Under the Hood of Pandora

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    NEWSLETTERS

    Tim Westergren is one of those entrepreneurs who built an online company to fill a void he saw in the physical world.

    His Oakland-based Pandora is the leading radio service on the Internet, which has to be satisfying for a musician who says he spent a "long time trying to make a living" in music beforehand.

    In fact, Pandora, which recently filed for a $100 million IPO, now hosts a database of some 800,000 songs from more than 80,000 artists. This massive playlist is what you have to choose from in order to populate your own private music channel.

    Around 80 million registered users have chosen to do just that, probably half of them via Pandora's iPhone app.

    "For a decade now, we have been assembling a musicological taxonomy called the Music Genome Project," says Westergren. "We have around 20 music analysts who identify the essential elements of a song," -- things like key, rhythm, tempo, instruments used, etc.

    "These musical fingerprints are essentially the DNA of a song," Westergren explains. "So when you launch your own station, we use this DNA along with other data to identify musical relationships between the songs you choose and other music in our collection."

    It works like this:

    After Pandora's human experts thave determined which of the 480 intrinsic elements in a particular song you like are dominant, it begins building a profile of your individual musical taste.

    "Then you essentially train the system to get better for you," says Westergren. While you are building your own channel by choosing which songs you like,  Pandora's algorithm scours its databse to suggest new songs musically similar to the ones you've chosen.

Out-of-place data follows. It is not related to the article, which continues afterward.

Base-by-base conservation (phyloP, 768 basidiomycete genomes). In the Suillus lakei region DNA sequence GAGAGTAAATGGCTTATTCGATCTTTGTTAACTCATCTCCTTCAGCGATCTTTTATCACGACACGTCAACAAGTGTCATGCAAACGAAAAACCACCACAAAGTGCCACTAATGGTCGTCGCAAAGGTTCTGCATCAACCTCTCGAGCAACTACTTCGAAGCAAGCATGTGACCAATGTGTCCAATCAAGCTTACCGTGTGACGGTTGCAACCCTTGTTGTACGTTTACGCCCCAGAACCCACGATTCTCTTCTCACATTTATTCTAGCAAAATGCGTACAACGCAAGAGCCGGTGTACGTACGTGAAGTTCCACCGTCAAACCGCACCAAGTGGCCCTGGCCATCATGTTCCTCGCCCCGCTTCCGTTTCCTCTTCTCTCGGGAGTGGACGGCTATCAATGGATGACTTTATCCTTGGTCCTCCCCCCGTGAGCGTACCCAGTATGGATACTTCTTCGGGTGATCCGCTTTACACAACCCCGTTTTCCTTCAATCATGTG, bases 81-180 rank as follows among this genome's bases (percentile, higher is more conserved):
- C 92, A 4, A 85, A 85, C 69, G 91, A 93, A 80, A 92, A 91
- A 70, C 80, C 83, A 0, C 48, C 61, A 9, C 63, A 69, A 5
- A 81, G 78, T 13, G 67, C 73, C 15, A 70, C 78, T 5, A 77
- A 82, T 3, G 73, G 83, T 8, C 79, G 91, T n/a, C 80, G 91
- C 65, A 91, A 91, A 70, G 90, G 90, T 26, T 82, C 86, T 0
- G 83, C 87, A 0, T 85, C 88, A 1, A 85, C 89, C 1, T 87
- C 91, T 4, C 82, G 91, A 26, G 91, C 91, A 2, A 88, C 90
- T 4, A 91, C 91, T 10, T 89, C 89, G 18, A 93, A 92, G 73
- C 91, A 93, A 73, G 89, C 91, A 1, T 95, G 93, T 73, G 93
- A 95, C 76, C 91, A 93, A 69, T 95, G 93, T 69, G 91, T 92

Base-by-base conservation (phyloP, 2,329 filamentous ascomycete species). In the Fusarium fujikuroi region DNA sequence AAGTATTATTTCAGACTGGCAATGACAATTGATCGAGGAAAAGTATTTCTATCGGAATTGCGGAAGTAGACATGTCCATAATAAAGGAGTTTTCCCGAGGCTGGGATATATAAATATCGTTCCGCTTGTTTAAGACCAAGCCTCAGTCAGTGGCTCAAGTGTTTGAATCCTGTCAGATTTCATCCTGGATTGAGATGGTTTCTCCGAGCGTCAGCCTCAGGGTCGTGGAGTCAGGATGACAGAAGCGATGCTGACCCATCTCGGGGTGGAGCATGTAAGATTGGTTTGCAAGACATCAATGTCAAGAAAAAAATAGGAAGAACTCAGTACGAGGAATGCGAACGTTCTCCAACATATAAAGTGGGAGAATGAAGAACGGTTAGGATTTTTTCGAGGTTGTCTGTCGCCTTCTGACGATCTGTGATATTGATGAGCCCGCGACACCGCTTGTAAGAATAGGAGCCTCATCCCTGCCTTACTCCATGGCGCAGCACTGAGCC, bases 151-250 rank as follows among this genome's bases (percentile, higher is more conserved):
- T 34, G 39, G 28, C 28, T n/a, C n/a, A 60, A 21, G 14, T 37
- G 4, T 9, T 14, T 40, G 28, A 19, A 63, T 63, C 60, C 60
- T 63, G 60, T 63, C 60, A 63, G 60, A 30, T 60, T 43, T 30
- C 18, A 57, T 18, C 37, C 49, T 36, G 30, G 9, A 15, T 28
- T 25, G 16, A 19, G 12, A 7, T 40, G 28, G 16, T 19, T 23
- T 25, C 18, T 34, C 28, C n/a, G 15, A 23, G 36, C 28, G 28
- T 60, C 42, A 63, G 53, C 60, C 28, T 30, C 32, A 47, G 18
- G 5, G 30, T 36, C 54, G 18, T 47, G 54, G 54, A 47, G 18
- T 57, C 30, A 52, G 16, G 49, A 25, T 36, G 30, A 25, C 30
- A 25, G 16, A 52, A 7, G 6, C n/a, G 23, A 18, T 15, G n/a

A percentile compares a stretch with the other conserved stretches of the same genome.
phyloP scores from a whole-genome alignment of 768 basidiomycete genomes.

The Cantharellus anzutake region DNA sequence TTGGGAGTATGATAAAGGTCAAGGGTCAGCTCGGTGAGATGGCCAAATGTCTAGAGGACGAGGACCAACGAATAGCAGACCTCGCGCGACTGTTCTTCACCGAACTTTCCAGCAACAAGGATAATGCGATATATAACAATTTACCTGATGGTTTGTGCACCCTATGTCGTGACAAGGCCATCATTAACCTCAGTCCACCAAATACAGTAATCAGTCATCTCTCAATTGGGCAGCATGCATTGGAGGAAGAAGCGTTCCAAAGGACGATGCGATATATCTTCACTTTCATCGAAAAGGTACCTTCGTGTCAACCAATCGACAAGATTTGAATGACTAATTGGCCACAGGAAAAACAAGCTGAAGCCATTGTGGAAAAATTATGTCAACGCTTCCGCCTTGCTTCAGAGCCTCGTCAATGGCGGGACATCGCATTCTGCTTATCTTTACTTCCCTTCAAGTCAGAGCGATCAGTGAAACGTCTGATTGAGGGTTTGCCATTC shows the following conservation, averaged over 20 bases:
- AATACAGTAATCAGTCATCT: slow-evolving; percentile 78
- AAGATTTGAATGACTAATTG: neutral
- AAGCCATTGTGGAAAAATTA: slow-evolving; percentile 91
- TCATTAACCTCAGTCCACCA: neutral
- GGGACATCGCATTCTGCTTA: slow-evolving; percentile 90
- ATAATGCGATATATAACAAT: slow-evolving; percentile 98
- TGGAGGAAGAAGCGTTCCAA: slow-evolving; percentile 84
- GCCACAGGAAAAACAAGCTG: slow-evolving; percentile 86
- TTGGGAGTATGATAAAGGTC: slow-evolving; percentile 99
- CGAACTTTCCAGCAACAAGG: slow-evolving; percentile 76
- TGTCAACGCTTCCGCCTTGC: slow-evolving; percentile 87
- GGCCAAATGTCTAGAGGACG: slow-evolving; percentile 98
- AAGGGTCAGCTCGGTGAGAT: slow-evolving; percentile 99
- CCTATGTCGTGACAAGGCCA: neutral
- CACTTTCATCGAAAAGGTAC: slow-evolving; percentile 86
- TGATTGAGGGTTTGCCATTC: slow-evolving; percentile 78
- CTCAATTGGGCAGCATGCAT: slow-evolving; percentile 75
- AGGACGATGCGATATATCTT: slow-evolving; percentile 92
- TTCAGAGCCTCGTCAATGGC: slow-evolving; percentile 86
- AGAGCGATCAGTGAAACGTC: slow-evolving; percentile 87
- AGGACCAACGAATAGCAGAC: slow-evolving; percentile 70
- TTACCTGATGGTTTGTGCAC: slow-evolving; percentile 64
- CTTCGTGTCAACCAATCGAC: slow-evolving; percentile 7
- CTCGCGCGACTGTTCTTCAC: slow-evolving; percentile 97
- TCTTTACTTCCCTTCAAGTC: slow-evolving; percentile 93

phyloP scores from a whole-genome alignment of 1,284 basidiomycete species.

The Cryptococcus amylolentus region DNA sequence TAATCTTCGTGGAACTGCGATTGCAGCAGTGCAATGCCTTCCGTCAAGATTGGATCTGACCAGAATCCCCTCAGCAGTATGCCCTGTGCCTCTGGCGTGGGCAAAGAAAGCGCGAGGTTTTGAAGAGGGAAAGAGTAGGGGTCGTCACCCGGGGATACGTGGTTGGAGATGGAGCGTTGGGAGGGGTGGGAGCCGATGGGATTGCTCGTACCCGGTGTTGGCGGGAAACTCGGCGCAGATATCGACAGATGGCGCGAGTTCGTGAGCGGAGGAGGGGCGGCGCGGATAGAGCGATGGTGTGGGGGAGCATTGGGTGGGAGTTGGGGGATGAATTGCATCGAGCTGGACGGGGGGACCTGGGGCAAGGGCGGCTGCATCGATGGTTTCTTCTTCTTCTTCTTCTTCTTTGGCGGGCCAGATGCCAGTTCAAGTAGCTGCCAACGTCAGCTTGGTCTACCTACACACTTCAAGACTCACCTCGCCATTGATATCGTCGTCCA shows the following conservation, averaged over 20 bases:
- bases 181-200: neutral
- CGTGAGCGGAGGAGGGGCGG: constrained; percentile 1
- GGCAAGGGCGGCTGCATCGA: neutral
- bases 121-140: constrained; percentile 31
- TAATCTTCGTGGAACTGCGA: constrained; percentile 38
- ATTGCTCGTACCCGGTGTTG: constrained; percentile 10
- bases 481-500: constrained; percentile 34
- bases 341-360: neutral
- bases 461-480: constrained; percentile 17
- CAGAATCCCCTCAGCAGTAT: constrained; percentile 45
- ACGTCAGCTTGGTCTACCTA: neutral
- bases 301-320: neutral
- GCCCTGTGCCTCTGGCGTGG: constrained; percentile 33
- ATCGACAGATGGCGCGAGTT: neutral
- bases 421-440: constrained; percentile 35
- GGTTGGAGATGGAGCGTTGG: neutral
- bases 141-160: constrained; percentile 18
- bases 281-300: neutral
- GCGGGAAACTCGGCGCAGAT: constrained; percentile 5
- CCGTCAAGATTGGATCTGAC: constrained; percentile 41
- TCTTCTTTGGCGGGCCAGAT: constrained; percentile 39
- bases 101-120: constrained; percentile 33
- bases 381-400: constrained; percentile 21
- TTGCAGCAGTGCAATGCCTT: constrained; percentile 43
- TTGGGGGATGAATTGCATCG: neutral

Then, by indicating either a thumbs-up or a thumbs-down, you indicate to the algorithm how to better recognize your preferences and refine its suggestions to you in the future.

    "We also aggregate feedback from millions of others with similar channels to yours to bring you 'the wisdom of the audience' to help you find other songs you'll like," Westergren adds.

    One factor Pandora does not take into account is a song's popularity over the conventional airwaves. "We don't care about that, we want to help create a rising tide of artists, I call it a 'musician middle class,' to give many more performers visibility than they otherwise would have had."

    So it's about the "long tail" of music, not the top hits you keep hearing over and over ad naseum on your favorite FM radio station. And yes, one of the relatively unknown performers whose music you can find on Pandora is Tim Westergren himself.

    Just search for his former band, Yellow Road Junction.

    -- 7x7 SF